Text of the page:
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Two conversational practices for encouraging adults with intellectual disabilities to reflect on their activities

journal contribution
posted on 19.09.2017, 16:14 authored by Charles AntakiCharles Antaki
BACKGROUND. Staff can encourage adults with intellectual disabilities to reflect on their experiences in a number of ways. Not all are equally successful interactionally. METHODS. Conversation Analysis is used to examine c. 30h of recordings made at two service-provider agencies. RESULTS. I identify two practices for soliciting reflection: both start with open-ended 'test' questions, but they differ on how these are followed up. A more interrogatory practice is to follow up with alternatives and yes/no questions. A more facilitative practice is to give hints and elaborate the replies. CONCLUSIONS. I discuss the differences between the two practices in terms of the institutional agendas that guide the staff's interactional routines. With regard to the more successful one, I note the sensitivity of using 'hints' when asking about clients' own experiences.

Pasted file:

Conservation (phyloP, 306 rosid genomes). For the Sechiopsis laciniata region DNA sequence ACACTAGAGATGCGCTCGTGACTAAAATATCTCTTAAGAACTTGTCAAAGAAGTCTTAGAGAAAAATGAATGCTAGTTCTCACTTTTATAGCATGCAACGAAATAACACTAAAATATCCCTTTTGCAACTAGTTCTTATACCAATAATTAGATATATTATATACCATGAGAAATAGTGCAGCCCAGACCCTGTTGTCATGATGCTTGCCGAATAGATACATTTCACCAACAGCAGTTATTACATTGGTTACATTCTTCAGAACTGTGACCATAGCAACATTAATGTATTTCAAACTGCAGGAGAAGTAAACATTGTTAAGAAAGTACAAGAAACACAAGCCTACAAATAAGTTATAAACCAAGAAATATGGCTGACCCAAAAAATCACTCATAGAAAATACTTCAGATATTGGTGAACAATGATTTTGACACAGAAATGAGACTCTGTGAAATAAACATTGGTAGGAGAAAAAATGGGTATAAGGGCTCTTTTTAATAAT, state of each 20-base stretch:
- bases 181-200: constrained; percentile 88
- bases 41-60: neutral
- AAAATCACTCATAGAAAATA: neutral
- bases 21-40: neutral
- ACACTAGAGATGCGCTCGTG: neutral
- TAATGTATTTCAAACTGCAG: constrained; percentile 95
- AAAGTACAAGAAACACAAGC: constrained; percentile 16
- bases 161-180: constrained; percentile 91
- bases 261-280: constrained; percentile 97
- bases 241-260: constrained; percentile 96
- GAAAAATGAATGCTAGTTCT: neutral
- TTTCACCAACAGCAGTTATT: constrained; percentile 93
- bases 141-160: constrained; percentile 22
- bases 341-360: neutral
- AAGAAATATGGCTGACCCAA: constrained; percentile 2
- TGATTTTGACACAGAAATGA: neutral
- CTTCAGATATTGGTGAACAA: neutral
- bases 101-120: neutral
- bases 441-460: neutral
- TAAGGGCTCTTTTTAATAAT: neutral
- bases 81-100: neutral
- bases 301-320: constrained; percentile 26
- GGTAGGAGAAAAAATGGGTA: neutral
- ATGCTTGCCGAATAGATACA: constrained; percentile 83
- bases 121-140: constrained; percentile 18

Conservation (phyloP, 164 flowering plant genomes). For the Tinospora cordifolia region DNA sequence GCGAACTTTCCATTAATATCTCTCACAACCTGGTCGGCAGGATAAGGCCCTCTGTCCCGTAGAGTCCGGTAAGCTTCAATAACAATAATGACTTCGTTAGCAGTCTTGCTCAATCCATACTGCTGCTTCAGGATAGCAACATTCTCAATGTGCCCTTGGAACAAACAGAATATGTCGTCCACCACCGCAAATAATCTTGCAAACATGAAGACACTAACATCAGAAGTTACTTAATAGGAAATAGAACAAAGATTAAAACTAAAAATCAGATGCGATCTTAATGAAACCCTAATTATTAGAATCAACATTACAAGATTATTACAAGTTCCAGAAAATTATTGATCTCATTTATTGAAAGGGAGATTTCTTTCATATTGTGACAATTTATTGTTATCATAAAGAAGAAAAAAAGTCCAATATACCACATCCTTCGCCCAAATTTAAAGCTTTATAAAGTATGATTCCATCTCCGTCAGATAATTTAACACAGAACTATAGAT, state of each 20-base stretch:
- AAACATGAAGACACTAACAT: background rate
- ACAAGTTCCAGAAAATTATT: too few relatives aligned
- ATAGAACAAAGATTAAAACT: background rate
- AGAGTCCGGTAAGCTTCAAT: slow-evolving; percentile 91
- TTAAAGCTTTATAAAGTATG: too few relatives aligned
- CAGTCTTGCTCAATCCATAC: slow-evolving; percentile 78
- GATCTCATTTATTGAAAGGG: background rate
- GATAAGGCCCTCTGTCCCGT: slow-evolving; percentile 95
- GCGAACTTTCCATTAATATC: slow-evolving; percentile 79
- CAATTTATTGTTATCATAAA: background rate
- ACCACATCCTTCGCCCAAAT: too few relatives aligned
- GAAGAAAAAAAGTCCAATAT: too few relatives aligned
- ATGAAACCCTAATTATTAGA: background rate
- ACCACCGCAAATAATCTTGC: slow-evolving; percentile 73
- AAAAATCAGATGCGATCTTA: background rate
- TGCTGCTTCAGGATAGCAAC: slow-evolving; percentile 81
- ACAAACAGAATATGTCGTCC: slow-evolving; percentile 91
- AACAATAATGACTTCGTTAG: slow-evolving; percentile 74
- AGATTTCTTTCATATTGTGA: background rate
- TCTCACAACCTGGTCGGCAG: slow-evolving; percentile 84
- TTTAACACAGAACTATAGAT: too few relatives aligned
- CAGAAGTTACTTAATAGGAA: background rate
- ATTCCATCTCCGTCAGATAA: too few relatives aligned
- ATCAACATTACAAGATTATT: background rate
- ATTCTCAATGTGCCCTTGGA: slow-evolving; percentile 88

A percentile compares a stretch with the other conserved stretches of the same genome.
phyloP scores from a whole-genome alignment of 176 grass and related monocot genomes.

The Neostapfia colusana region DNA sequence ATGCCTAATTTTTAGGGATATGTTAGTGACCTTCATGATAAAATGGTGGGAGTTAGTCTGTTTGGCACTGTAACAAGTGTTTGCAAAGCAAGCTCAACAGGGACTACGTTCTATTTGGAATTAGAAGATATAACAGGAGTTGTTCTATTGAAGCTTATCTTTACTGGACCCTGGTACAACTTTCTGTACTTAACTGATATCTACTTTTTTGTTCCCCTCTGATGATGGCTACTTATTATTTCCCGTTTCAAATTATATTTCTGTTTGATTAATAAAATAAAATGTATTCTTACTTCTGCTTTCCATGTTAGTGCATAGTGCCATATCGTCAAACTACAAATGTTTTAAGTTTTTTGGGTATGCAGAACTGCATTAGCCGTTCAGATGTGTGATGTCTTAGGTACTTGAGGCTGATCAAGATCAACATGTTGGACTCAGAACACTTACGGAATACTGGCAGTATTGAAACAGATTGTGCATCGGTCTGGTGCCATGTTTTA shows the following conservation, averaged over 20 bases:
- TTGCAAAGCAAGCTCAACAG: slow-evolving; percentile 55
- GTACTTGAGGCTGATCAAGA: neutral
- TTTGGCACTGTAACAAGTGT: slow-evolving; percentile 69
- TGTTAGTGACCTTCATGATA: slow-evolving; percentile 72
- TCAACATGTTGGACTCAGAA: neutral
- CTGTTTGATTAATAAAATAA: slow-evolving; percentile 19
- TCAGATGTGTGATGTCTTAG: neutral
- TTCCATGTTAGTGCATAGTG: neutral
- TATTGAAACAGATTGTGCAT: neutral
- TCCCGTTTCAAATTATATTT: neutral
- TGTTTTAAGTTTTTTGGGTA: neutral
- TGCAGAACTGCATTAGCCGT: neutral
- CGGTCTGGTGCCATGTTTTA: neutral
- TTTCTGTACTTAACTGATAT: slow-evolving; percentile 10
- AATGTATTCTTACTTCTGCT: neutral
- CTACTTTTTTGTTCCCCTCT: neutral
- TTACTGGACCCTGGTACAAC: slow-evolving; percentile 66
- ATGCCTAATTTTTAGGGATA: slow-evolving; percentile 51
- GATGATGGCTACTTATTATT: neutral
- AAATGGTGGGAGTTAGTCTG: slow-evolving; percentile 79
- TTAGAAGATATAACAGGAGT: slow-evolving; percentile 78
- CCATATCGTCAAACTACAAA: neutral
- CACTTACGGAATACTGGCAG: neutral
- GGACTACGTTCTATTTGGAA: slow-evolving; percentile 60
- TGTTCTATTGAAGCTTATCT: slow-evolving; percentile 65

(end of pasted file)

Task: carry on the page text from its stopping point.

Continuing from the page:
History

School

  • Social Sciences

Department

  • Communication, Media, Social and Policy Studies

Published in

Journal of Intellectual Disability Research

Volume

57

Issue

6

Pages

580 - 588

Citation

ANTAKI, C., 2013. Two conversational practices for encouraging adults with intellectual disabilities to reflect on their activities. Journal of Intellectual Disability Research, 57 (6), pp.580-588.

Publisher

John Wiley & Sons, MENCAP and IASSID (© the author)

Version

VoR (Version of Record)

Publisher statement

This work is made available according to the conditions of the Creative Commons Attribution-NonCommercial-NoDerivatives 4.0 International (CC BY-NC-ND 4.0) licence. Full details of this licence are available at: https://creativecommons.org/licenses/by-nc-nd/4.0/

Publication date

2013

ISSN

0964-2633

eISSN

1365-2788

Language

en